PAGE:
And I see half a dozen or so genuinely miserable children who can't understand why they're being penalised for listening to their body signals. Some use rest time as a spawning ground for creative naughtiness. (Wow, that's constructive use of their time.)
Rarely have I seen any attempt to talk to the kids themselves about the real issues at preschool rest time, to get them onside, to talk to the staff and work out another way of dealing with the great divide between the staff's and children's needs at this time of day.
So what are the real issues at rest time? Why do we make all preschoolers lie on a bed regardless of their needs, forbidden even to have a book or puzzle to entertain them, for a pre-ordained length of time? Are these reasons sustainable in the light of reality?
When I gave the children who never slept during the day the choice of staying up and doing some quiet activities instead, the other workers thought I was mad. In fact, they were furious with me.
When would we do our paperwork and cleaning? (This is why we need the children to effectively disappear for an hour or more- to fulfil the requirements of government authorities. Yes, it sucks.)
How would we get the other children- those who did need a rest- to sleep, when they saw some children still playing? (This is the default reason for not allowing books and puzzles on beds.)
Don't all young children need to rest during the day for optimum growth and development? (Um, this sounds like an afterthought to me.)
And that was about the order in which the issues came up, too. The children were last on the list.
Those were the overt issues. (Of course, there were also covert issues, like an unwillingness to change the familiar patterns of years of experience.)
Let's look at them in reverse order, and see if there's an alternative to 'rest time as war zone'.
No, not all children benefit from a daytime rest. If the 3-year-old in my final anecdote slept during the day, he was up till 11pm at night without fail. My own son was the same. Children have different sleep needs, just like adults. Recognising this is an important part of the 'being' facet of the new curriculum; each child is different, and we need to respect that.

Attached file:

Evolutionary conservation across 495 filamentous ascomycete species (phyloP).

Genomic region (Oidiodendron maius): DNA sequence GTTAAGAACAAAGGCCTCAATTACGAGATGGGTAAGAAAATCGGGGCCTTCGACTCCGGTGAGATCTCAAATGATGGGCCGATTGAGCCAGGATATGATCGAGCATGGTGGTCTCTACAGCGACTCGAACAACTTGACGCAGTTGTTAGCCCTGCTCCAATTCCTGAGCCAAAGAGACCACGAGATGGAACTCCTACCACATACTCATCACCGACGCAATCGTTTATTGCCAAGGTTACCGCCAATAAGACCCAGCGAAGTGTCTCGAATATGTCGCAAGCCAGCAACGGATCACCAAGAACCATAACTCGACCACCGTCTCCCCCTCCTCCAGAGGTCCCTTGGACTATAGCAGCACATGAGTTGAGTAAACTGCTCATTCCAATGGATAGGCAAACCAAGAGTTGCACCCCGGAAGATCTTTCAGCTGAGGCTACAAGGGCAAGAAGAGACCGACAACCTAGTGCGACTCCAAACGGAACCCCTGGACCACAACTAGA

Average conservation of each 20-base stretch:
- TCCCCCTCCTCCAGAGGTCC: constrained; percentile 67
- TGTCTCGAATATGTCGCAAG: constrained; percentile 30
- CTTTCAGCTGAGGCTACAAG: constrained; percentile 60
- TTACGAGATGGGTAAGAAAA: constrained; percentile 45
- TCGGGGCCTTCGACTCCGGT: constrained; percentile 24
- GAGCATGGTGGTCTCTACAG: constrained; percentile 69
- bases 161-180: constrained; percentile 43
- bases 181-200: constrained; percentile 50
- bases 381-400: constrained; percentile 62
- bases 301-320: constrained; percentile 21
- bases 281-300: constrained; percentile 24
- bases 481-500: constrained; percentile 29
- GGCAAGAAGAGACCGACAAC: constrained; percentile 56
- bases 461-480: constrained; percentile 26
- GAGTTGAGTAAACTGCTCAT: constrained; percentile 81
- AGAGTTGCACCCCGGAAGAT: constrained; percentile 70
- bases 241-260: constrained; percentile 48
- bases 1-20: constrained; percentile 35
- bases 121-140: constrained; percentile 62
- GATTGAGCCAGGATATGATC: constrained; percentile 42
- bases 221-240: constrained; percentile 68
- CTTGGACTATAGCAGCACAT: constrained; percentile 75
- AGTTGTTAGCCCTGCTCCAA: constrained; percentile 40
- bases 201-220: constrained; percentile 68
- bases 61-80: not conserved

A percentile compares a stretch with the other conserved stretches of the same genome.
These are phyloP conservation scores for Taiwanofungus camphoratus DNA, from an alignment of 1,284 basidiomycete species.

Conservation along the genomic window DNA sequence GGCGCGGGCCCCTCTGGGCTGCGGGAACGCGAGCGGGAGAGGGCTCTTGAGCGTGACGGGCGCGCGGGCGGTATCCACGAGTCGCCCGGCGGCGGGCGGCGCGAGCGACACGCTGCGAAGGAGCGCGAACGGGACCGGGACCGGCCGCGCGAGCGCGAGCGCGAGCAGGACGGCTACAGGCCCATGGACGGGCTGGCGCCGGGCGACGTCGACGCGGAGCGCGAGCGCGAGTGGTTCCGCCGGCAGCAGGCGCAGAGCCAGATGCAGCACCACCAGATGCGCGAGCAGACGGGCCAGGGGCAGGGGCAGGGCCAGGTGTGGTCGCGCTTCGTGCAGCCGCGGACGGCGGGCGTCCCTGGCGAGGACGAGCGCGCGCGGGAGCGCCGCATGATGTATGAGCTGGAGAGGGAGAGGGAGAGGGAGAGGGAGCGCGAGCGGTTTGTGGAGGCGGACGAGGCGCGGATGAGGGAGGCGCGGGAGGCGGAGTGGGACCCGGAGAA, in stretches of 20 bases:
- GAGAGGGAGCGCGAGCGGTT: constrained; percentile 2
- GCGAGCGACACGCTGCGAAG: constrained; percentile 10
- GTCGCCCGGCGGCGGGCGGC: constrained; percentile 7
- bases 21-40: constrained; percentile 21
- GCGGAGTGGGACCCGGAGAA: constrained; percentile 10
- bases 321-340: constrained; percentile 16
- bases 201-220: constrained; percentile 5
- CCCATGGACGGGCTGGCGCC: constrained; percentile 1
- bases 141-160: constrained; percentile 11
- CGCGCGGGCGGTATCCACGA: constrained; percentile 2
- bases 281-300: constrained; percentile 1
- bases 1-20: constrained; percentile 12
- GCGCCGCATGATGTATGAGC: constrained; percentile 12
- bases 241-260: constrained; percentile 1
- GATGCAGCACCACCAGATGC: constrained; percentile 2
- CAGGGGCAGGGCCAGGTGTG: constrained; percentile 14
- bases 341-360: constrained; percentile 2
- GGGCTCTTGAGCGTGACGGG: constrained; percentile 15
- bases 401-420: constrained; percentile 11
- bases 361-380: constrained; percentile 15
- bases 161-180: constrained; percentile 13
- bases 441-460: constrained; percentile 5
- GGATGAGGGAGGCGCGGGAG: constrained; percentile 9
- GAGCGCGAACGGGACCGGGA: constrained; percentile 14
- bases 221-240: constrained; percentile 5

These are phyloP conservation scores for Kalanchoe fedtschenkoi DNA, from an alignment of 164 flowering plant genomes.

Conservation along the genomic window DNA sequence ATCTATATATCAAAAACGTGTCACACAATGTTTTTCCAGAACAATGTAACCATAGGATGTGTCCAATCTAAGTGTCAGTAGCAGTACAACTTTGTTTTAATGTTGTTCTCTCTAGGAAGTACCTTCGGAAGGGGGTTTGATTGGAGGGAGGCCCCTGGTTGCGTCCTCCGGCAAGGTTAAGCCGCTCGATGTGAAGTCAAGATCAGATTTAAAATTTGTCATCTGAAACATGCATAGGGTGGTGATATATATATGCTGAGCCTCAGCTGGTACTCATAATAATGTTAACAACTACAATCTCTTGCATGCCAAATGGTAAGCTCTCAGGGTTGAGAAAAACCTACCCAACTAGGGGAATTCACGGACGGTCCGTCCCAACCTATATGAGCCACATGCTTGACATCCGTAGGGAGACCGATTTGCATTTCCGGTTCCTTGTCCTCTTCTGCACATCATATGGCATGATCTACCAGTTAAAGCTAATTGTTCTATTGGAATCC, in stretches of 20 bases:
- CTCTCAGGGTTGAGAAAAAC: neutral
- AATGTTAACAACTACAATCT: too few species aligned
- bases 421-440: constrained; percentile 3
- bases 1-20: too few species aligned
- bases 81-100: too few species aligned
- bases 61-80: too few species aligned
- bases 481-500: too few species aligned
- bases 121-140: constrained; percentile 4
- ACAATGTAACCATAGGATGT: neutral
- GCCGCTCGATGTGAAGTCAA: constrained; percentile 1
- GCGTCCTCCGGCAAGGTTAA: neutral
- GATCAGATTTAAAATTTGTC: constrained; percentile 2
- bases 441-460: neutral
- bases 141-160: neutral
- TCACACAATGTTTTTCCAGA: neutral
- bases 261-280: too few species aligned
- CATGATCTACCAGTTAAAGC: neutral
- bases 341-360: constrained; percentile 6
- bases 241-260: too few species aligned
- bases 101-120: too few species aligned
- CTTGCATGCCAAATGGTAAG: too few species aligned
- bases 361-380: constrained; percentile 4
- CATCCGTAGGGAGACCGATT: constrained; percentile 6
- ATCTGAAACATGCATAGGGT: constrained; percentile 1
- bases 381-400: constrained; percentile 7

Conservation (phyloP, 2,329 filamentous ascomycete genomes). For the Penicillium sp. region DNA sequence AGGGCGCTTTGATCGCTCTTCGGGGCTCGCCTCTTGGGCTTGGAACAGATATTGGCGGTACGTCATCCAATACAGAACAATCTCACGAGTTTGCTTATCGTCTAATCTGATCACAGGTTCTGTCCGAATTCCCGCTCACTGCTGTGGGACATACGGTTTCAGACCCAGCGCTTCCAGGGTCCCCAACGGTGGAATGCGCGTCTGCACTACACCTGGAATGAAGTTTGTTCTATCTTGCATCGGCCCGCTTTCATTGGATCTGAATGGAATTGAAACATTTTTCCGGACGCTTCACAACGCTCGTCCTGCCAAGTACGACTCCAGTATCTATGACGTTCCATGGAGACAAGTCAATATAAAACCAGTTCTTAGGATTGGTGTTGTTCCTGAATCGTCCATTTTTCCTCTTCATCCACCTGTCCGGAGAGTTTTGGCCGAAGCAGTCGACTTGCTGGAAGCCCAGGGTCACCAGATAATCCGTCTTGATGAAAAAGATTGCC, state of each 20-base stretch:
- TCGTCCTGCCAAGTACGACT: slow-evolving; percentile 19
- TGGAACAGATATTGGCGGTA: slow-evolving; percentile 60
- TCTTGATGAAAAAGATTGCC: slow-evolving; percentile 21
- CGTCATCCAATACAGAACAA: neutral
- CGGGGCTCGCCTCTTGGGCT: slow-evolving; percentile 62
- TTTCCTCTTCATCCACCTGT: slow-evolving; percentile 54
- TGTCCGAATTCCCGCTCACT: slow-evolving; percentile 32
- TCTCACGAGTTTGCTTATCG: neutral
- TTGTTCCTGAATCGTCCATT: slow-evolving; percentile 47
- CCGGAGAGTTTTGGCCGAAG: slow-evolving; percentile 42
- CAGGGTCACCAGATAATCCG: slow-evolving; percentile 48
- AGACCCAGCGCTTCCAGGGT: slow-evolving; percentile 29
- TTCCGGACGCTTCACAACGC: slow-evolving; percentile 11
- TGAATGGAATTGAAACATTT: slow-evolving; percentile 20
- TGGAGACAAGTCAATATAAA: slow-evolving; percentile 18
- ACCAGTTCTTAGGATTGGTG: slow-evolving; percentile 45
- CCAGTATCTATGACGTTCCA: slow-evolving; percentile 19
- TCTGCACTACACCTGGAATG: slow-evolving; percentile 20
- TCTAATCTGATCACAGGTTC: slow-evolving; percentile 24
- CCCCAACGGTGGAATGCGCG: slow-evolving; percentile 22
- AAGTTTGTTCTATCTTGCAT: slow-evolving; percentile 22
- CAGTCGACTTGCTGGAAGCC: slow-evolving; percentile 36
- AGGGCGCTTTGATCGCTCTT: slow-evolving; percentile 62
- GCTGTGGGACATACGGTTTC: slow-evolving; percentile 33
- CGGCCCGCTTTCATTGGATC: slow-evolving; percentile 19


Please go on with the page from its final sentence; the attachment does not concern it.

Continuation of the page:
Distracting the children who do need to sleep can be a problem, but it's a matter of using dividers, verandahs, curtains or any means you can to separate the two groups- even having separate rooms for rest and activities, if staffing and space allows.
You also need very firm guidelines for the non-sleepers about where they may and may not go, and how they may and may not behave, in exchange for the privilege of taking part in the new non-sleeper program (until it becomes part of the normal routine and the rules are understood by all). The success of a 'quiet activities' program will depend on how good your relationships are with the non-sleepers; if you are honest with them and they have respect for you, you have a very good chance of running a workable needs-based sleeptime program.
It's also necessary to maintain excellent communication with parents about their children's rest needs; 'mummy wants you to sleep, and I have to do what your mummy says because she's the boss', when you know it's the honest truth, works a lot better for the sleeper group than 'you'll sleep because I say so'.
As for paperwork and cleaning- I did my paperwork as soon as the 'quiet activities' group was settled. I often had to explain that I needed to finish my writing or I would get into trouble, which was an interesting concept to them and gave them an opportunity to be considerate (they took it, more often than not); the children were always interested in what I was writing, especially if they recognised their name or their initial, and watching me work was part of their pre-literacy program. Cleaning was done as soon as the sleepers were asleep- and any sleepers who just couldn't get off to sleep on a certain day were allowed to join the periphery of the quiet group and sit with a book near me.
I found the quiet activities time was a precious moment in the day, replacing a time when I'd felt extremely stressed and uncomfortable about what was going down around me. The children helped me set up the tables and choose the activities, or pursued an activity they'd started earlier in the day, or read books, or made artworks. Nobody who needed to sleep was denied that opportunity; nobody whose brain was still buzzing was forced into time-wasting inactivity.
I wish a few more preschools would try it.